Macau NPC deputies defend Portuguese pillbox on Macau
NPC deputies defend Portuguese structure amid calls to tear down colonial facilities
Two Macau deputies to the National People's Congress have called for better regulation by the local government to prevent land disputes.
They were speaking in response to a row over a private residential project on Coloane Island, which could lead to the demolition of an 80-year-old Portuguese pillbox.
Complications set in when a Beijing-linked group of academic and legal experts ran advertisements in Macau newspapers calling for the demolition of colonial military facilities in Macau.
Speaking on the sidelines of the annual session of the NPC in Beijing, deputy Ho Sut-heng, who is also an executive councillor in Macau, said she hoped the government would ensure its "gate-keeping" role on the issue.
"We have to strike a balance," Ho said. "We cannot only think of economic development … our history needs to be preserved."
Ho emphasised that she was not familiar with the project in Coloane, but said she believed the government had a duty because land was scarce in Macau.
"The society has paid a price [as Macau develops] … and land in Coloane should be treasured," she said.
Another NPC deputy, Macau lawmaker Jose Chui Sai-peng, also said the incident highlighted the lack of land in Macau.
"We are pushing forward a legislation on town planning … and I hope it can be done by this summer," Chui said.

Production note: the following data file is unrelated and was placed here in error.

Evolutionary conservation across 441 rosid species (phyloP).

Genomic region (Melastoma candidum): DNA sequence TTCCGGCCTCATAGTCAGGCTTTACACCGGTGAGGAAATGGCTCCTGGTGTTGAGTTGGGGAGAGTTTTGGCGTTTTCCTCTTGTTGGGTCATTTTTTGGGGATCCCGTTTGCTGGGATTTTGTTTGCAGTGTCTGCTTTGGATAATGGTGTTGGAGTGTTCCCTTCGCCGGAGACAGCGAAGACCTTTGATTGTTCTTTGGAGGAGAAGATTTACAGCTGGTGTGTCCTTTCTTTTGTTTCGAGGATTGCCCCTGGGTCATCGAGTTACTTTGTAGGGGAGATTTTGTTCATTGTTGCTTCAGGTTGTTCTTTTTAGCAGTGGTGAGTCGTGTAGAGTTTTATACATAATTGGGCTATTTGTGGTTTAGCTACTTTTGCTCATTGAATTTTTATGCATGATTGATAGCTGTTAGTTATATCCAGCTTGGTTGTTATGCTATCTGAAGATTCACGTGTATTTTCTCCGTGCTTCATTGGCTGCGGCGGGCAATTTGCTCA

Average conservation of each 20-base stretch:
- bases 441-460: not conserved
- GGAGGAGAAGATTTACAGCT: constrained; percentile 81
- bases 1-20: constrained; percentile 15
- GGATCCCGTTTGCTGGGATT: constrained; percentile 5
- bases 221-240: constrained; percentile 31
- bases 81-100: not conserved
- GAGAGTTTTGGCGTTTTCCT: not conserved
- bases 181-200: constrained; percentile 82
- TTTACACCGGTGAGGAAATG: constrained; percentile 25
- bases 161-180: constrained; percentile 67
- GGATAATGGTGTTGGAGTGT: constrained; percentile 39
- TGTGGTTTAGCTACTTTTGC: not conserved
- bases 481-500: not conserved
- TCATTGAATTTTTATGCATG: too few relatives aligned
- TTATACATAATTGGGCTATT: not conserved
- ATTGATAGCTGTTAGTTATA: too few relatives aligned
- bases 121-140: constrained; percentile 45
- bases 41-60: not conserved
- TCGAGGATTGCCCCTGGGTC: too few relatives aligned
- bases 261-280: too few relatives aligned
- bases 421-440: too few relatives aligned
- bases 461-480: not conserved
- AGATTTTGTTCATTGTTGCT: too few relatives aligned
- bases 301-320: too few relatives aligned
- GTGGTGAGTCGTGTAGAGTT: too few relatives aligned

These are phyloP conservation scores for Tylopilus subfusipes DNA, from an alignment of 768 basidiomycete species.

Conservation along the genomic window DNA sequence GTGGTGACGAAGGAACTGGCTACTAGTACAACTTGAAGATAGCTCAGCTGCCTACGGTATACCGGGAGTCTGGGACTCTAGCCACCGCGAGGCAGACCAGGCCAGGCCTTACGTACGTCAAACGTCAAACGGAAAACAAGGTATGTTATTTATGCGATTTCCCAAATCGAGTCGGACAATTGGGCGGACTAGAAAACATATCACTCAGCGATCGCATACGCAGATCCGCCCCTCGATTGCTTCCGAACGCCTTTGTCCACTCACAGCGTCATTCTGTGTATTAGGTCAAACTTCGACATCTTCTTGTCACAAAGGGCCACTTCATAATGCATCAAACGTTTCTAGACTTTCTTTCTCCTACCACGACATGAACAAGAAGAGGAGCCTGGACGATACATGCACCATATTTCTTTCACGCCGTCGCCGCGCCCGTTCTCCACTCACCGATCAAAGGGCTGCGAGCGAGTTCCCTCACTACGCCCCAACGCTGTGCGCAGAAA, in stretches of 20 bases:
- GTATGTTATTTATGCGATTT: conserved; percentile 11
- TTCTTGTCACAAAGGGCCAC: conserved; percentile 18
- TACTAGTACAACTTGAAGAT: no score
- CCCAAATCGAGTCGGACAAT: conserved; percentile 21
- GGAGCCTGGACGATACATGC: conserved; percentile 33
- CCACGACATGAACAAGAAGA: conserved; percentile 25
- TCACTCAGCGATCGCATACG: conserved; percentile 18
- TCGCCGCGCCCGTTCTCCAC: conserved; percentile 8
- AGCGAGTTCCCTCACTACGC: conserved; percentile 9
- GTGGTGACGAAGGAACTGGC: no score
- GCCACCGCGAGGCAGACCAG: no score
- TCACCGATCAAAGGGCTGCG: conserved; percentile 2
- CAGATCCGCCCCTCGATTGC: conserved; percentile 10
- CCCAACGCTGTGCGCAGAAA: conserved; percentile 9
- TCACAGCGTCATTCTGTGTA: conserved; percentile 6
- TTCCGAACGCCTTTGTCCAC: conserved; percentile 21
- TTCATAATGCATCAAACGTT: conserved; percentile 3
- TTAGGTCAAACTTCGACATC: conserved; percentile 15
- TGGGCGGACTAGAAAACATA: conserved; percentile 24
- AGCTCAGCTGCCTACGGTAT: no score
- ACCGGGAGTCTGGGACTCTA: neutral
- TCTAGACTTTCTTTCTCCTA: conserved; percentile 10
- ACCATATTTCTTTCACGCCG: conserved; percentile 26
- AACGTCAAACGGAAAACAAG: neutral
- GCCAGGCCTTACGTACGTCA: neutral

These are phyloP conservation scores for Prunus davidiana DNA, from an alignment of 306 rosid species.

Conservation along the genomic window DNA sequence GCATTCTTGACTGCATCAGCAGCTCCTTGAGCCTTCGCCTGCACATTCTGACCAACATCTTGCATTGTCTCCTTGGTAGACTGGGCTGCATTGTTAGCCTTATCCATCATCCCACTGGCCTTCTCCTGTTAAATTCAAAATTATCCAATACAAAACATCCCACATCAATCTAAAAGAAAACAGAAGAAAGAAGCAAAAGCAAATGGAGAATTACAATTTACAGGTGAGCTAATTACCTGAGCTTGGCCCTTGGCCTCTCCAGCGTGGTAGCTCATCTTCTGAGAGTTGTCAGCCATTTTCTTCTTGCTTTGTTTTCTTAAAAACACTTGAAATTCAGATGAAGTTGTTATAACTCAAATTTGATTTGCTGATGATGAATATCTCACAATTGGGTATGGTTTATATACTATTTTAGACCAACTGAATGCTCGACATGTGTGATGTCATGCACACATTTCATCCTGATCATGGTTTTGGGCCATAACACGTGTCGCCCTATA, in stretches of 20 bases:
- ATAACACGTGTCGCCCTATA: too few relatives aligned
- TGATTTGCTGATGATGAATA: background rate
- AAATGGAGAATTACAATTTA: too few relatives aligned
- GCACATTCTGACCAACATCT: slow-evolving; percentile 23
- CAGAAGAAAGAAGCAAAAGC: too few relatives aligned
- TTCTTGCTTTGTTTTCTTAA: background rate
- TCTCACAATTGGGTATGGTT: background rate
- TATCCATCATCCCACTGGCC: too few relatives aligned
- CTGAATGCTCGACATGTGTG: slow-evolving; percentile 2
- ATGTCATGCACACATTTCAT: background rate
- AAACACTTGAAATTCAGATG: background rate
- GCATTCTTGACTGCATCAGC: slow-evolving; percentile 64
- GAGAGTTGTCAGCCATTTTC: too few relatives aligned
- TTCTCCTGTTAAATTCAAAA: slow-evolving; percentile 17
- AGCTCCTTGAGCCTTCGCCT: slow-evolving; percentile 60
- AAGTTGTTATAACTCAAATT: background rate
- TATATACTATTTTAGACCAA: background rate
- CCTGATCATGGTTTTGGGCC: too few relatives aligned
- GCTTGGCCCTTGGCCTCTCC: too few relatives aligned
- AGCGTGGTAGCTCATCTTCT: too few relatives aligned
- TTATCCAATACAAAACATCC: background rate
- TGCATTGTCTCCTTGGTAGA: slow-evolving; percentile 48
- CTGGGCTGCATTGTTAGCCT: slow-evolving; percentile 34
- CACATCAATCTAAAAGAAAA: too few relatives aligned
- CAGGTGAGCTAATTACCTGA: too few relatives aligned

He said there were many laws relating to land and town planning.
"A unified law on planning is absent, so sometimes questions arise when [the land use of a site] needs to be changed."
Ho, Chui and Kou Hoi In, also an NPC deputy and lawmaker, suggested that public opinion and historical value should be the deciding factors on whether a monument or pillbox should be preserved - instead of its status as a military facility.
Meanwhile, Li Gang , who stepped down as deputy director of the central government's liaison office in Hong Kong to take up the deputy post in Beijing's office in Macau, said he had adapted to the life in his new job.
"The people in Macau are sincere, honest and loyal," Li said. "This has made a deep impression on me. They are also very passionate."
He also indicated that his workload had become lighter because Macau was a smaller city than Hong Kong.
Li is rumoured to take over from Bai Zhijian, who will reach retirement age at the end of the year, to head the Macau liaison office. Li has said he has no idea when his post will change.